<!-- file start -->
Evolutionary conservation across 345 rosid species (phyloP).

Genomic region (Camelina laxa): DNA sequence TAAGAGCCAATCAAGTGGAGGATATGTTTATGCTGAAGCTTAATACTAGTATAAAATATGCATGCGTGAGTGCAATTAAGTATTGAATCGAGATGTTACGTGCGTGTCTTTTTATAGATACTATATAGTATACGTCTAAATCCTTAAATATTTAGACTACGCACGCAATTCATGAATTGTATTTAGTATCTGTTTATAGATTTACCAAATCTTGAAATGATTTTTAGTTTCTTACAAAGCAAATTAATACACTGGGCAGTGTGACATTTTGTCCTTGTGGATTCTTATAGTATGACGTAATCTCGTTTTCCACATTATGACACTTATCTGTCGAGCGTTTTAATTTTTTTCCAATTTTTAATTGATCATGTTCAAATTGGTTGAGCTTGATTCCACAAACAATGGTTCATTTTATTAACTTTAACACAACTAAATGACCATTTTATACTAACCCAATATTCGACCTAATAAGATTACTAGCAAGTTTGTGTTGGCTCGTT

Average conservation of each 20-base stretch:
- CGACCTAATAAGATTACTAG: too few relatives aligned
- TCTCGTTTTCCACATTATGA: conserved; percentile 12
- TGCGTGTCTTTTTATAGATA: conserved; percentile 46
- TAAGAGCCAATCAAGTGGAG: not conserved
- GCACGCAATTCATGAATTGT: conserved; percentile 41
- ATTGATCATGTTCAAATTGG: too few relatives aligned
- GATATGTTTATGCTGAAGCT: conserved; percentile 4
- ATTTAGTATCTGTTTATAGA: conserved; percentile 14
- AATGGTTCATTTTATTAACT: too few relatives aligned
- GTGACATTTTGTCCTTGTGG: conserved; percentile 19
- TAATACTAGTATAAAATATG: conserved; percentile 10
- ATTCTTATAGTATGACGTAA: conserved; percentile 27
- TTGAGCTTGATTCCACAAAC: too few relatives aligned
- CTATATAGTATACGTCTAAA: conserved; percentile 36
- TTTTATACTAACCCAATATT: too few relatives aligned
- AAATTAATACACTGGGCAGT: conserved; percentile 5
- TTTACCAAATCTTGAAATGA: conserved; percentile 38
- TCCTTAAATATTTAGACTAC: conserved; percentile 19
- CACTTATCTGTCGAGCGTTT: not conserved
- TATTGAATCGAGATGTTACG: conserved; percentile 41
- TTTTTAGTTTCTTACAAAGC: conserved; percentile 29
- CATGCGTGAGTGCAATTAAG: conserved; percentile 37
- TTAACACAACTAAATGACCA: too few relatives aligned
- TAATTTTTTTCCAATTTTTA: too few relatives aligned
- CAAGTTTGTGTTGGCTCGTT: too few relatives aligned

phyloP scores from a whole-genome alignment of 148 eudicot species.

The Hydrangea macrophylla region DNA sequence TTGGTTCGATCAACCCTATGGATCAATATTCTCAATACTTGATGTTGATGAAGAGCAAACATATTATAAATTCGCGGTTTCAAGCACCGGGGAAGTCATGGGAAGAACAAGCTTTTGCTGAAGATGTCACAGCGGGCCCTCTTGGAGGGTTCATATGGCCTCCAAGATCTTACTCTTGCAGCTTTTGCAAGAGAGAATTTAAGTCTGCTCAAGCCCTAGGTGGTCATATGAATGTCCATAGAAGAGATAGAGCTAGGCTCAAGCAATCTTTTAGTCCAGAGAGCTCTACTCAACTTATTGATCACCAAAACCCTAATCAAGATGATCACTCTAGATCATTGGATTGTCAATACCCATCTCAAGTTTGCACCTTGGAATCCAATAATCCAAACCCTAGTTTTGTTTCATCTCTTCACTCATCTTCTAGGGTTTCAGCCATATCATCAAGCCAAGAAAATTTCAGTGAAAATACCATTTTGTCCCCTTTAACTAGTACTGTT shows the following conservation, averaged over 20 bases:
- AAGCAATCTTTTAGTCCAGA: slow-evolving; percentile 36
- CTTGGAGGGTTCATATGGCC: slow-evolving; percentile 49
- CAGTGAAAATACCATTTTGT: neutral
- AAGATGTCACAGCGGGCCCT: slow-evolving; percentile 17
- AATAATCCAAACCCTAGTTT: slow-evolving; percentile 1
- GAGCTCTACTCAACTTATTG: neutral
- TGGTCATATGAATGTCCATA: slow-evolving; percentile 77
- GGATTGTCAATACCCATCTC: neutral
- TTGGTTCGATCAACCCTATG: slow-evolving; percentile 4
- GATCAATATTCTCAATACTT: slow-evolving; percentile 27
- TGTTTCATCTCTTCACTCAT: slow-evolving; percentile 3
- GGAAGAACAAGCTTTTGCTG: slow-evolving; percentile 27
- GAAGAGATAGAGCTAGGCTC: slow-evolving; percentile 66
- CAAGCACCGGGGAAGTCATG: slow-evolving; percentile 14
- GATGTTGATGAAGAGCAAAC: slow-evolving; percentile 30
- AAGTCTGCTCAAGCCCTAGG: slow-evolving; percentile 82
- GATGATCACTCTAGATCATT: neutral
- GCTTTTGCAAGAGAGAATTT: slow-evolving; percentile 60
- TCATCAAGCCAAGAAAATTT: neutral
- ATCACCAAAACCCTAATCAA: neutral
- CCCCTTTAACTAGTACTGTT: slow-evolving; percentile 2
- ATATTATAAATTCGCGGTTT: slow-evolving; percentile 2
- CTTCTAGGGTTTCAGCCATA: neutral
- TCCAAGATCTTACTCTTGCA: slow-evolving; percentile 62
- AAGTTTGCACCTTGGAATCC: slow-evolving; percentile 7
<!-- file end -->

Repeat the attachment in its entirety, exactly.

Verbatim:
Evolutionary conservation across 345 rosid species (phyloP).

Genomic region (Camelina laxa): DNA sequence TAAGAGCCAATCAAGTGGAGGATATGTTTATGCTGAAGCTTAATACTAGTATAAAATATGCATGCGTGAGTGCAATTAAGTATTGAATCGAGATGTTACGTGCGTGTCTTTTTATAGATACTATATAGTATACGTCTAAATCCTTAAATATTTAGACTACGCACGCAATTCATGAATTGTATTTAGTATCTGTTTATAGATTTACCAAATCTTGAAATGATTTTTAGTTTCTTACAAAGCAAATTAATACACTGGGCAGTGTGACATTTTGTCCTTGTGGATTCTTATAGTATGACGTAATCTCGTTTTCCACATTATGACACTTATCTGTCGAGCGTTTTAATTTTTTTCCAATTTTTAATTGATCATGTTCAAATTGGTTGAGCTTGATTCCACAAACAATGGTTCATTTTATTAACTTTAACACAACTAAATGACCATTTTATACTAACCCAATATTCGACCTAATAAGATTACTAGCAAGTTTGTGTTGGCTCGTT

Average conservation of each 20-base stretch:
- CGACCTAATAAGATTACTAG: too few relatives aligned
- TCTCGTTTTCCACATTATGA: conserved; percentile 12
- TGCGTGTCTTTTTATAGATA: conserved; percentile 46
- TAAGAGCCAATCAAGTGGAG: not conserved
- GCACGCAATTCATGAATTGT: conserved; percentile 41
- ATTGATCATGTTCAAATTGG: too few relatives aligned
- GATATGTTTATGCTGAAGCT: conserved; percentile 4
- ATTTAGTATCTGTTTATAGA: conserved; percentile 14
- AATGGTTCATTTTATTAACT: too few relatives aligned
- GTGACATTTTGTCCTTGTGG: conserved; percentile 19
- TAATACTAGTATAAAATATG: conserved; percentile 10
- ATTCTTATAGTATGACGTAA: conserved; percentile 27
- TTGAGCTTGATTCCACAAAC: too few relatives aligned
- CTATATAGTATACGTCTAAA: conserved; percentile 36
- TTTTATACTAACCCAATATT: too few relatives aligned
- AAATTAATACACTGGGCAGT: conserved; percentile 5
- TTTACCAAATCTTGAAATGA: conserved; percentile 38
- TCCTTAAATATTTAGACTAC: conserved; percentile 19
- CACTTATCTGTCGAGCGTTT: not conserved
- TATTGAATCGAGATGTTACG: conserved; percentile 41
- TTTTTAGTTTCTTACAAAGC: conserved; percentile 29
- CATGCGTGAGTGCAATTAAG: conserved; percentile 37
- TTAACACAACTAAATGACCA: too few relatives aligned
- TAATTTTTTTCCAATTTTTA: too few relatives aligned
- CAAGTTTGTGTTGGCTCGTT: too few relatives aligned

phyloP scores from a whole-genome alignment of 148 eudicot species.

The Hydrangea macrophylla region DNA sequence TTGGTTCGATCAACCCTATGGATCAATATTCTCAATACTTGATGTTGATGAAGAGCAAACATATTATAAATTCGCGGTTTCAAGCACCGGGGAAGTCATGGGAAGAACAAGCTTTTGCTGAAGATGTCACAGCGGGCCCTCTTGGAGGGTTCATATGGCCTCCAAGATCTTACTCTTGCAGCTTTTGCAAGAGAGAATTTAAGTCTGCTCAAGCCCTAGGTGGTCATATGAATGTCCATAGAAGAGATAGAGCTAGGCTCAAGCAATCTTTTAGTCCAGAGAGCTCTACTCAACTTATTGATCACCAAAACCCTAATCAAGATGATCACTCTAGATCATTGGATTGTCAATACCCATCTCAAGTTTGCACCTTGGAATCCAATAATCCAAACCCTAGTTTTGTTTCATCTCTTCACTCATCTTCTAGGGTTTCAGCCATATCATCAAGCCAAGAAAATTTCAGTGAAAATACCATTTTGTCCCCTTTAACTAGTACTGTT shows the following conservation, averaged over 20 bases:
- AAGCAATCTTTTAGTCCAGA: slow-evolving; percentile 36
- CTTGGAGGGTTCATATGGCC: slow-evolving; percentile 49
- CAGTGAAAATACCATTTTGT: neutral
- AAGATGTCACAGCGGGCCCT: slow-evolving; percentile 17
- AATAATCCAAACCCTAGTTT: slow-evolving; percentile 1
- GAGCTCTACTCAACTTATTG: neutral
- TGGTCATATGAATGTCCATA: slow-evolving; percentile 77
- GGATTGTCAATACCCATCTC: neutral
- TTGGTTCGATCAACCCTATG: slow-evolving; percentile 4
- GATCAATATTCTCAATACTT: slow-evolving; percentile 27
- TGTTTCATCTCTTCACTCAT: slow-evolving; percentile 3
- GGAAGAACAAGCTTTTGCTG: slow-evolving; percentile 27
- GAAGAGATAGAGCTAGGCTC: slow-evolving; percentile 66
- CAAGCACCGGGGAAGTCATG: slow-evolving; percentile 14
- GATGTTGATGAAGAGCAAAC: slow-evolving; percentile 30
- AAGTCTGCTCAAGCCCTAGG: slow-evolving; percentile 82
- GATGATCACTCTAGATCATT: neutral
- GCTTTTGCAAGAGAGAATTT: slow-evolving; percentile 60
- TCATCAAGCCAAGAAAATTT: neutral
- ATCACCAAAACCCTAATCAA: neutral
- CCCCTTTAACTAGTACTGTT: slow-evolving; percentile 2
- ATATTATAAATTCGCGGTTT: slow-evolving; percentile 2
- CTTCTAGGGTTTCAGCCATA: neutral
- TCCAAGATCTTACTCTTGCA: slow-evolving; percentile 62
- AAGTTTGCACCTTGGAATCC: slow-evolving; percentile 7